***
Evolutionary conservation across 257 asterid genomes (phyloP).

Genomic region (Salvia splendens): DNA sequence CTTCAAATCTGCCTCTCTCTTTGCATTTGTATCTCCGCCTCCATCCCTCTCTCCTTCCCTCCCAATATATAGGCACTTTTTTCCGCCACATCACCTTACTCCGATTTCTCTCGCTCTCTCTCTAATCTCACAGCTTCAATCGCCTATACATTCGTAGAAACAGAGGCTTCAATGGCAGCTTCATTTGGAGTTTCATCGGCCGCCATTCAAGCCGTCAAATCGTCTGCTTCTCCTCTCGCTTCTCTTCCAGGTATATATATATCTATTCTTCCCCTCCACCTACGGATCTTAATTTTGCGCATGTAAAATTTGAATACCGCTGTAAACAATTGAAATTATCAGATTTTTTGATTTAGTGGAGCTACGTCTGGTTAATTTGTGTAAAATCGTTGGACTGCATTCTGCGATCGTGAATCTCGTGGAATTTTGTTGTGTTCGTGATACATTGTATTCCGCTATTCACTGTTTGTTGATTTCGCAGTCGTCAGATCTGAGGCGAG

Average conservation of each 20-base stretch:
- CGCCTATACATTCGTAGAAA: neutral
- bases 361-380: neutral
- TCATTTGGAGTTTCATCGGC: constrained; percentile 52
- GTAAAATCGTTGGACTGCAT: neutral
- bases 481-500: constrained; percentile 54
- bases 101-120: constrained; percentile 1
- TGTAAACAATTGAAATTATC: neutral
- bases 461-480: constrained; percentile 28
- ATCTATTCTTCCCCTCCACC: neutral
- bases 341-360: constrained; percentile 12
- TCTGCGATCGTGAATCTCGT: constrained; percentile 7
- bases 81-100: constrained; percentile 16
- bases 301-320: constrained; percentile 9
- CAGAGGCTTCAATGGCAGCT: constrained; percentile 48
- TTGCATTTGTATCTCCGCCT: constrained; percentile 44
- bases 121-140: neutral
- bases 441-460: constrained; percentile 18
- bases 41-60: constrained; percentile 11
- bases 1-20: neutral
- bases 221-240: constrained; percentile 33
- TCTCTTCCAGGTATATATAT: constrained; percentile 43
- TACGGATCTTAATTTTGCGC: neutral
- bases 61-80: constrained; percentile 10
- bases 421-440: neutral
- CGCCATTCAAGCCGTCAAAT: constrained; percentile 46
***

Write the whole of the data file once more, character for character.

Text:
Evolutionary conservation across 257 asterid genomes (phyloP).

Genomic region (Salvia splendens): DNA sequence CTTCAAATCTGCCTCTCTCTTTGCATTTGTATCTCCGCCTCCATCCCTCTCTCCTTCCCTCCCAATATATAGGCACTTTTTTCCGCCACATCACCTTACTCCGATTTCTCTCGCTCTCTCTCTAATCTCACAGCTTCAATCGCCTATACATTCGTAGAAACAGAGGCTTCAATGGCAGCTTCATTTGGAGTTTCATCGGCCGCCATTCAAGCCGTCAAATCGTCTGCTTCTCCTCTCGCTTCTCTTCCAGGTATATATATATCTATTCTTCCCCTCCACCTACGGATCTTAATTTTGCGCATGTAAAATTTGAATACCGCTGTAAACAATTGAAATTATCAGATTTTTTGATTTAGTGGAGCTACGTCTGGTTAATTTGTGTAAAATCGTTGGACTGCATTCTGCGATCGTGAATCTCGTGGAATTTTGTTGTGTTCGTGATACATTGTATTCCGCTATTCACTGTTTGTTGATTTCGCAGTCGTCAGATCTGAGGCGAG

Average conservation of each 20-base stretch:
- CGCCTATACATTCGTAGAAA: neutral
- bases 361-380: neutral
- TCATTTGGAGTTTCATCGGC: constrained; percentile 52
- GTAAAATCGTTGGACTGCAT: neutral
- bases 481-500: constrained; percentile 54
- bases 101-120: constrained; percentile 1
- TGTAAACAATTGAAATTATC: neutral
- bases 461-480: constrained; percentile 28
- ATCTATTCTTCCCCTCCACC: neutral
- bases 341-360: constrained; percentile 12
- TCTGCGATCGTGAATCTCGT: constrained; percentile 7
- bases 81-100: constrained; percentile 16
- bases 301-320: constrained; percentile 9
- CAGAGGCTTCAATGGCAGCT: constrained; percentile 48
- TTGCATTTGTATCTCCGCCT: constrained; percentile 44
- bases 121-140: neutral
- bases 441-460: constrained; percentile 18
- bases 41-60: constrained; percentile 11
- bases 1-20: neutral
- bases 221-240: constrained; percentile 33
- TCTCTTCCAGGTATATATAT: constrained; percentile 43
- TACGGATCTTAATTTTGCGC: neutral
- bases 61-80: constrained; percentile 10
- bases 421-440: neutral
- CGCCATTCAAGCCGTCAAAT: constrained; percentile 46